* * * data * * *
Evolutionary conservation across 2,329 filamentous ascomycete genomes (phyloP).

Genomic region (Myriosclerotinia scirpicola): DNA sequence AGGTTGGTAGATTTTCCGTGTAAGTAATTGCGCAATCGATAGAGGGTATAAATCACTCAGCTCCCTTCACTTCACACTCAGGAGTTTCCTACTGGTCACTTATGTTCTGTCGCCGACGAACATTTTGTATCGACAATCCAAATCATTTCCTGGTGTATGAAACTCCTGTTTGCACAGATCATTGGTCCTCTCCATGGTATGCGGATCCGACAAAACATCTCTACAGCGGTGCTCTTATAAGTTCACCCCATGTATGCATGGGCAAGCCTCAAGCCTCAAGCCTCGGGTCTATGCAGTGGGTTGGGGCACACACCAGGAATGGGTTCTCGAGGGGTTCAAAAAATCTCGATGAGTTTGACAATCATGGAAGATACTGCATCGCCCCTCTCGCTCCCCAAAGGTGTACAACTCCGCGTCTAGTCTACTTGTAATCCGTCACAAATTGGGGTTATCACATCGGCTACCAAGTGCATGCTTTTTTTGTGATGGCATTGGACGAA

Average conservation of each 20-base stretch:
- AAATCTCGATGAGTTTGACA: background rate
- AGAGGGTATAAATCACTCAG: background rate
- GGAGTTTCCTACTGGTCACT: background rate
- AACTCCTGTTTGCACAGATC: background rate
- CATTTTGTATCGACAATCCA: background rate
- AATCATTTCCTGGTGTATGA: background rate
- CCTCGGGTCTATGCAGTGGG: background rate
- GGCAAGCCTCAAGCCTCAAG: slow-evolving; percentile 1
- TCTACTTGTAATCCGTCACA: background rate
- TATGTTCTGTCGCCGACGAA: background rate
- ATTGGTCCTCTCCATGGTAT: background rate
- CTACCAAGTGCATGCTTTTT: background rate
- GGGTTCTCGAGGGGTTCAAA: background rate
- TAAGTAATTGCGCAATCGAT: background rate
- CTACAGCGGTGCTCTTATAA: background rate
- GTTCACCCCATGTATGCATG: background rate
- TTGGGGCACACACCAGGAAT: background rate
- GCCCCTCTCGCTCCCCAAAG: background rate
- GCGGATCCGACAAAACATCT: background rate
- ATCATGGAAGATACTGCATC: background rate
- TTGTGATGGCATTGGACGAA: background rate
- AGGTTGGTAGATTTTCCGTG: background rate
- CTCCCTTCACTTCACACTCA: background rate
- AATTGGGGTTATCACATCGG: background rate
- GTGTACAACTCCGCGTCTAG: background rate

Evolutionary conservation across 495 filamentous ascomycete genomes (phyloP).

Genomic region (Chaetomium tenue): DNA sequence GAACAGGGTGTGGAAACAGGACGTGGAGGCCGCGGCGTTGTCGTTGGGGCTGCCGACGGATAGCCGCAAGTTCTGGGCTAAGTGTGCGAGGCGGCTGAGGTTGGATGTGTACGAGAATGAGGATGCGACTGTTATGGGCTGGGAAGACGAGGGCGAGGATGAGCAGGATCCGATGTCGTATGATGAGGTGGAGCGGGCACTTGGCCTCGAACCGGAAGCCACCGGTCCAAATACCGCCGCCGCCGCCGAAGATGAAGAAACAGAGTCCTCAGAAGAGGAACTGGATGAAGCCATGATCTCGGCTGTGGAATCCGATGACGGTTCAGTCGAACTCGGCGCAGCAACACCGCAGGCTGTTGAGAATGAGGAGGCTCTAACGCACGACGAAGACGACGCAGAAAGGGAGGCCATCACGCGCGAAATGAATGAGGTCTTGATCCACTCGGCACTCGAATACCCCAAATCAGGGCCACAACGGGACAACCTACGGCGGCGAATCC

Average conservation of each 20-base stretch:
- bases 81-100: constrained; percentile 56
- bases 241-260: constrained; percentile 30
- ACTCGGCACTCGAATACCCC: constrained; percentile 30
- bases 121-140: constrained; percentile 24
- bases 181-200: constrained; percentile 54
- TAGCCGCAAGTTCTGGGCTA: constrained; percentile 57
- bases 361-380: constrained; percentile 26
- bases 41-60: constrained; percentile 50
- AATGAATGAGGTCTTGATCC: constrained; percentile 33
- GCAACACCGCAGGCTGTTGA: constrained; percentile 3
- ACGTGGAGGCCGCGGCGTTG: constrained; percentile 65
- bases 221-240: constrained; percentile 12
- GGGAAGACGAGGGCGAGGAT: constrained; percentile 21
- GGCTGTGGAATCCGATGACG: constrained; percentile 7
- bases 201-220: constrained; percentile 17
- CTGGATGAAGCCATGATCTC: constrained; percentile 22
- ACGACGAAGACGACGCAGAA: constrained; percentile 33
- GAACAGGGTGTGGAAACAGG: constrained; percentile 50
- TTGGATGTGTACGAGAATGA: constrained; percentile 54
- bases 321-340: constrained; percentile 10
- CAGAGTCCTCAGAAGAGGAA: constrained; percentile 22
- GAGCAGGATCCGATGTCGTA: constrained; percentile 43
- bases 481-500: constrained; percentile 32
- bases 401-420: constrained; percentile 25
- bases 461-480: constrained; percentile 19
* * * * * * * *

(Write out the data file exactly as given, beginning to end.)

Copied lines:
Evolutionary conservation across 2,329 filamentous ascomycete genomes (phyloP).

Genomic region (Myriosclerotinia scirpicola): DNA sequence AGGTTGGTAGATTTTCCGTGTAAGTAATTGCGCAATCGATAGAGGGTATAAATCACTCAGCTCCCTTCACTTCACACTCAGGAGTTTCCTACTGGTCACTTATGTTCTGTCGCCGACGAACATTTTGTATCGACAATCCAAATCATTTCCTGGTGTATGAAACTCCTGTTTGCACAGATCATTGGTCCTCTCCATGGTATGCGGATCCGACAAAACATCTCTACAGCGGTGCTCTTATAAGTTCACCCCATGTATGCATGGGCAAGCCTCAAGCCTCAAGCCTCGGGTCTATGCAGTGGGTTGGGGCACACACCAGGAATGGGTTCTCGAGGGGTTCAAAAAATCTCGATGAGTTTGACAATCATGGAAGATACTGCATCGCCCCTCTCGCTCCCCAAAGGTGTACAACTCCGCGTCTAGTCTACTTGTAATCCGTCACAAATTGGGGTTATCACATCGGCTACCAAGTGCATGCTTTTTTTGTGATGGCATTGGACGAA

Average conservation of each 20-base stretch:
- AAATCTCGATGAGTTTGACA: background rate
- AGAGGGTATAAATCACTCAG: background rate
- GGAGTTTCCTACTGGTCACT: background rate
- AACTCCTGTTTGCACAGATC: background rate
- CATTTTGTATCGACAATCCA: background rate
- AATCATTTCCTGGTGTATGA: background rate
- CCTCGGGTCTATGCAGTGGG: background rate
- GGCAAGCCTCAAGCCTCAAG: slow-evolving; percentile 1
- TCTACTTGTAATCCGTCACA: background rate
- TATGTTCTGTCGCCGACGAA: background rate
- ATTGGTCCTCTCCATGGTAT: background rate
- CTACCAAGTGCATGCTTTTT: background rate
- GGGTTCTCGAGGGGTTCAAA: background rate
- TAAGTAATTGCGCAATCGAT: background rate
- CTACAGCGGTGCTCTTATAA: background rate
- GTTCACCCCATGTATGCATG: background rate
- TTGGGGCACACACCAGGAAT: background rate
- GCCCCTCTCGCTCCCCAAAG: background rate
- GCGGATCCGACAAAACATCT: background rate
- ATCATGGAAGATACTGCATC: background rate
- TTGTGATGGCATTGGACGAA: background rate
- AGGTTGGTAGATTTTCCGTG: background rate
- CTCCCTTCACTTCACACTCA: background rate
- AATTGGGGTTATCACATCGG: background rate
- GTGTACAACTCCGCGTCTAG: background rate

Evolutionary conservation across 495 filamentous ascomycete genomes (phyloP).

Genomic region (Chaetomium tenue): DNA sequence GAACAGGGTGTGGAAACAGGACGTGGAGGCCGCGGCGTTGTCGTTGGGGCTGCCGACGGATAGCCGCAAGTTCTGGGCTAAGTGTGCGAGGCGGCTGAGGTTGGATGTGTACGAGAATGAGGATGCGACTGTTATGGGCTGGGAAGACGAGGGCGAGGATGAGCAGGATCCGATGTCGTATGATGAGGTGGAGCGGGCACTTGGCCTCGAACCGGAAGCCACCGGTCCAAATACCGCCGCCGCCGCCGAAGATGAAGAAACAGAGTCCTCAGAAGAGGAACTGGATGAAGCCATGATCTCGGCTGTGGAATCCGATGACGGTTCAGTCGAACTCGGCGCAGCAACACCGCAGGCTGTTGAGAATGAGGAGGCTCTAACGCACGACGAAGACGACGCAGAAAGGGAGGCCATCACGCGCGAAATGAATGAGGTCTTGATCCACTCGGCACTCGAATACCCCAAATCAGGGCCACAACGGGACAACCTACGGCGGCGAATCC

Average conservation of each 20-base stretch:
- bases 81-100: constrained; percentile 56
- bases 241-260: constrained; percentile 30
- ACTCGGCACTCGAATACCCC: constrained; percentile 30
- bases 121-140: constrained; percentile 24
- bases 181-200: constrained; percentile 54
- TAGCCGCAAGTTCTGGGCTA: constrained; percentile 57
- bases 361-380: constrained; percentile 26
- bases 41-60: constrained; percentile 50
- AATGAATGAGGTCTTGATCC: constrained; percentile 33
- GCAACACCGCAGGCTGTTGA: constrained; percentile 3
- ACGTGGAGGCCGCGGCGTTG: constrained; percentile 65
- bases 221-240: constrained; percentile 12
- GGGAAGACGAGGGCGAGGAT: constrained; percentile 21
- GGCTGTGGAATCCGATGACG: constrained; percentile 7
- bases 201-220: constrained; percentile 17
- CTGGATGAAGCCATGATCTC: constrained; percentile 22
- ACGACGAAGACGACGCAGAA: constrained; percentile 33
- GAACAGGGTGTGGAAACAGG: constrained; percentile 50
- TTGGATGTGTACGAGAATGA: constrained; percentile 54
- bases 321-340: constrained; percentile 10
- CAGAGTCCTCAGAAGAGGAA: constrained; percentile 22
- GAGCAGGATCCGATGTCGTA: constrained; percentile 43
- bases 481-500: constrained; percentile 32
- bases 401-420: constrained; percentile 25
- bases 461-480: constrained; percentile 19